And on Monday we went to Bourton-on-the-Water, to see a football match. Played in the river Windrush. Two teams of seven struggled to play football in shin-deep water, with a floating ball, where every miskick meant a dunking, and the ref wore a blonde wig and falsies and a bright pink top and multi-coloured skirt, and carried a multi-coloured umbrella through the whole match. It ended as a 2-2 draw, but nobody really cared much. The greatest fun for the players (and the ref) was soaking the spectators, but we didn’t mind much about that either – the sun was shining and we soon dried off. But really, how daft can you get? It was all so endearingly silly.

And in the evening we saw Two guns, which was ok but nothing special. And then I started feeling twinges of cystitis, so I’ve spent the night drinking weak tea and taking cystitis medicine to keep it at bay. I think I’ve succeeded, but it would seem daft to get ill after such a lovely weekend. Still, I did get a poem written about the Bourton football match, at 3am, when I was awake having yet more to drink, and it will be called Eccentricity.

2 thoughts on “English eccentricity

  1. Hi, I am the secretary of Bourton Rovers FC, glad you enjoyed the game. Could we have a copy of the poem please?
    Many thanks
    Doug Keen

    • Hi Doug –
      Sorry, I’ve only just picked up this comment!
      Here’s the poem:
      Bourton-on-the-Water, 26th August 2013

      August bank holiday,
      And the sun is shining now, at last, in Bourton;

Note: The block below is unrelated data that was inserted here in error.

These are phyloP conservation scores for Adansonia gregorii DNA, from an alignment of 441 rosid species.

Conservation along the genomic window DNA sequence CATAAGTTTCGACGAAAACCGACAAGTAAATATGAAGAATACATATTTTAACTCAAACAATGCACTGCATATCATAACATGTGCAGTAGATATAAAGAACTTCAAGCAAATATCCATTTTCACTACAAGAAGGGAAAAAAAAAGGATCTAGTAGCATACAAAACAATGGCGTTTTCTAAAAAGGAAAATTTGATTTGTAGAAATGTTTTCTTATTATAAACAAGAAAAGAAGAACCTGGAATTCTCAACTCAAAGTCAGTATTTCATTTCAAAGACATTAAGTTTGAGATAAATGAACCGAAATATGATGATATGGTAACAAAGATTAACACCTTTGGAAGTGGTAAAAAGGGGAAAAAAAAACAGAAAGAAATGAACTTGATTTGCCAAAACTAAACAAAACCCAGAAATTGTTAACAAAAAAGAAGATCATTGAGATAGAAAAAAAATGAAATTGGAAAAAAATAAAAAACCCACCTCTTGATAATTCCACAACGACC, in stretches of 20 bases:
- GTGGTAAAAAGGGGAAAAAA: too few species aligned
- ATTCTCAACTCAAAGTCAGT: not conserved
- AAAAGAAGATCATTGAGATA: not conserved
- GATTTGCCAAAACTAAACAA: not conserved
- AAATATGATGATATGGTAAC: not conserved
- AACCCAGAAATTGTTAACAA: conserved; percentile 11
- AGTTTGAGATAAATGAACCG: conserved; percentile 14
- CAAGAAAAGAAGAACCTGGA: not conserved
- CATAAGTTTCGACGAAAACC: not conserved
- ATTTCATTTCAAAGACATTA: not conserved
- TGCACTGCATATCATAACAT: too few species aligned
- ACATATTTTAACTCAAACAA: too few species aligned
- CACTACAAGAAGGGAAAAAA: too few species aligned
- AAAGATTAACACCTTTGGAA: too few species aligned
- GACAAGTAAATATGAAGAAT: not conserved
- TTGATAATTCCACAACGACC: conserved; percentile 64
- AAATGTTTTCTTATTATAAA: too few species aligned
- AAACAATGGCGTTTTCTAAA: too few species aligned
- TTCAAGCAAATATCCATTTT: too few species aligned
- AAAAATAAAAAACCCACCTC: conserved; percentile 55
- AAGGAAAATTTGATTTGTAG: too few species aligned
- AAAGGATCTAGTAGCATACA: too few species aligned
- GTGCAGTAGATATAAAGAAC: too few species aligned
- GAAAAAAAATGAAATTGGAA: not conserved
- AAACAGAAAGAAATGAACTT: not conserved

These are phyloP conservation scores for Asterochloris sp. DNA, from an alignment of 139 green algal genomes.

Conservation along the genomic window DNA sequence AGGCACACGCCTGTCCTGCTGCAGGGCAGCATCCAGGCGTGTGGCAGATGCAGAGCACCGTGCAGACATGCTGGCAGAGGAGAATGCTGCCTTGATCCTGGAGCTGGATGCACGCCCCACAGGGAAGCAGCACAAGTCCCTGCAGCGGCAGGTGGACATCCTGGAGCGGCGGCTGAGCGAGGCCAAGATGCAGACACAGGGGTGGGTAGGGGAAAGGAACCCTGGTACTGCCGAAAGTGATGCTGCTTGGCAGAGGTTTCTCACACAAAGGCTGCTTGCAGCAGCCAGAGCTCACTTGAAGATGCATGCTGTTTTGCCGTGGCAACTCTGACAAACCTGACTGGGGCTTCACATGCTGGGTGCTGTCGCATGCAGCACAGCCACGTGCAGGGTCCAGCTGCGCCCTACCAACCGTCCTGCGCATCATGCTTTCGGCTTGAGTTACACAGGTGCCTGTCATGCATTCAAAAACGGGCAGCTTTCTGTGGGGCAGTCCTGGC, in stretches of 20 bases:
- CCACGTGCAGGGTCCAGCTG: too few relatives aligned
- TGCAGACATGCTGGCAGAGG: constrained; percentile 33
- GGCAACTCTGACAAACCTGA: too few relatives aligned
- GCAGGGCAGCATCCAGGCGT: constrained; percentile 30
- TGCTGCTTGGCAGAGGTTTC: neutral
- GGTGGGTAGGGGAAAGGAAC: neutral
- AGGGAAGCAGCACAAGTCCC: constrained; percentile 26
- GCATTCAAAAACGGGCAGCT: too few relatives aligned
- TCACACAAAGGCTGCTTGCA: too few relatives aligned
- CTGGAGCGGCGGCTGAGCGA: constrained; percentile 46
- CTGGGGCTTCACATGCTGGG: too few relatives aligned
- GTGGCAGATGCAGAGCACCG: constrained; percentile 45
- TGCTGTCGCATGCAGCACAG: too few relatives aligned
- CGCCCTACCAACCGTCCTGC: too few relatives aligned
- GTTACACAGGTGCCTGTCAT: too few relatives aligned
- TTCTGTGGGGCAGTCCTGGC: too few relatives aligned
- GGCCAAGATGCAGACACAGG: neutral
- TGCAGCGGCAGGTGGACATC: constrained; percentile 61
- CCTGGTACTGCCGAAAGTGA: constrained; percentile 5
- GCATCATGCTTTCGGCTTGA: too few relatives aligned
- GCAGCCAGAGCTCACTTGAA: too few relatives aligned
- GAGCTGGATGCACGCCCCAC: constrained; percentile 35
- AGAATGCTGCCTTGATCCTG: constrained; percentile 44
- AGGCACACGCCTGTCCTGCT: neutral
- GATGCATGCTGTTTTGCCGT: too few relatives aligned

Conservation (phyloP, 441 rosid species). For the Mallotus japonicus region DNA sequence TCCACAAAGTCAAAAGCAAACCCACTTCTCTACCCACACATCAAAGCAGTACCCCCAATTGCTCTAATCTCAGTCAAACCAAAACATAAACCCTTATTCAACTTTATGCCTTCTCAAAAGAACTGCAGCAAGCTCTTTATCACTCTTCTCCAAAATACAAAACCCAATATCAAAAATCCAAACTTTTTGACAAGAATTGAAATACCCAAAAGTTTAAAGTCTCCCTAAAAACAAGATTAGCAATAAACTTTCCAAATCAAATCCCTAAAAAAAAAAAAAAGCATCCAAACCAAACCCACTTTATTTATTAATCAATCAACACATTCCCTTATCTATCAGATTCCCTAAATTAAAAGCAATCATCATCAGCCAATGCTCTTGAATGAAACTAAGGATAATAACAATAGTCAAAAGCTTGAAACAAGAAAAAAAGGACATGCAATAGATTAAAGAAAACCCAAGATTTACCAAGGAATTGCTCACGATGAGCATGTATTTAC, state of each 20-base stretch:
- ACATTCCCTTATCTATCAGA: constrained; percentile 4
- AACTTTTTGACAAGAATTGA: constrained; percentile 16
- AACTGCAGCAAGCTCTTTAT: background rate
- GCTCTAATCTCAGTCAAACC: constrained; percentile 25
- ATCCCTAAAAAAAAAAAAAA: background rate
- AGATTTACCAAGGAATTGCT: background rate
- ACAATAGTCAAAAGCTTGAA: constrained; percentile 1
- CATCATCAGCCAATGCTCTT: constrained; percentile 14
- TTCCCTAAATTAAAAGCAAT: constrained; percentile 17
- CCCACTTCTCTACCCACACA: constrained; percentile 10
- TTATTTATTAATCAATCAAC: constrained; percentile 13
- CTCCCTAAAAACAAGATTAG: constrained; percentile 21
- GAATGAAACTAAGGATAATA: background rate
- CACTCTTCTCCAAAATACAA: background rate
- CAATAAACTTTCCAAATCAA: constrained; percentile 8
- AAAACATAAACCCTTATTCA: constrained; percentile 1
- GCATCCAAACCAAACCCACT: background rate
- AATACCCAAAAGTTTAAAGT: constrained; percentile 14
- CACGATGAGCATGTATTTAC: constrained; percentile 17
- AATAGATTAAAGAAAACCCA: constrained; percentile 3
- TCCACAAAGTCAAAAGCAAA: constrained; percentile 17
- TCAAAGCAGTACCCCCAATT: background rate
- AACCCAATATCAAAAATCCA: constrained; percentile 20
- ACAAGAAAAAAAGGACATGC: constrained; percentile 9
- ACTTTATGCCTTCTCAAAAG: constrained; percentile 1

All rainy days forgotten.
      Barefoot kids wade in the Windrush;
      Prudent fish find better things to do
      Than be swept up in plastic fishing nets.
      But bigger nets are settling in their places,
      Each anchored by two breeze blocks,
      And a navy in strange uniforms appears –
      Confederate and Unionist?
      Seven men apiece, in blue or grey,
      And one man in blonde wig,
      Pink top, bright skirt, rouged cheeks,
      And holding an umbrella, multicoloured,
      Echoing the bunting of spectators
      Who stand or sit along each three-foot bank,
      And, finally, a football. Yes, the dame
      Is the strange ref for this even stranger game –
      Football in the river, seven-a-side,
      And only fifteen minutes played each end –
      It’s hard work, ankle-deep, the football floating.
      And each missed kick leads to a soggy fall,
      And drenching the spectators gets the loudest cheers of all.
      There isn’t much foul play. The ducks are hiding.
      The ref is clearly blinded by the spray,
      Or mischievous; he whistles, and he grips,
      And his patchwork brolly never ever slips,
      And nor does his control of this daftest summer sign
      Of traditional English eccentricity.
      And the unexpected felicity
      Of the weather, this bank holiday,
      Means that though we have again been soaked
      In Bourton-on-the-Water, this time we find
      That everyone is smiling,
      and no-one seems to mind.

      Best regards,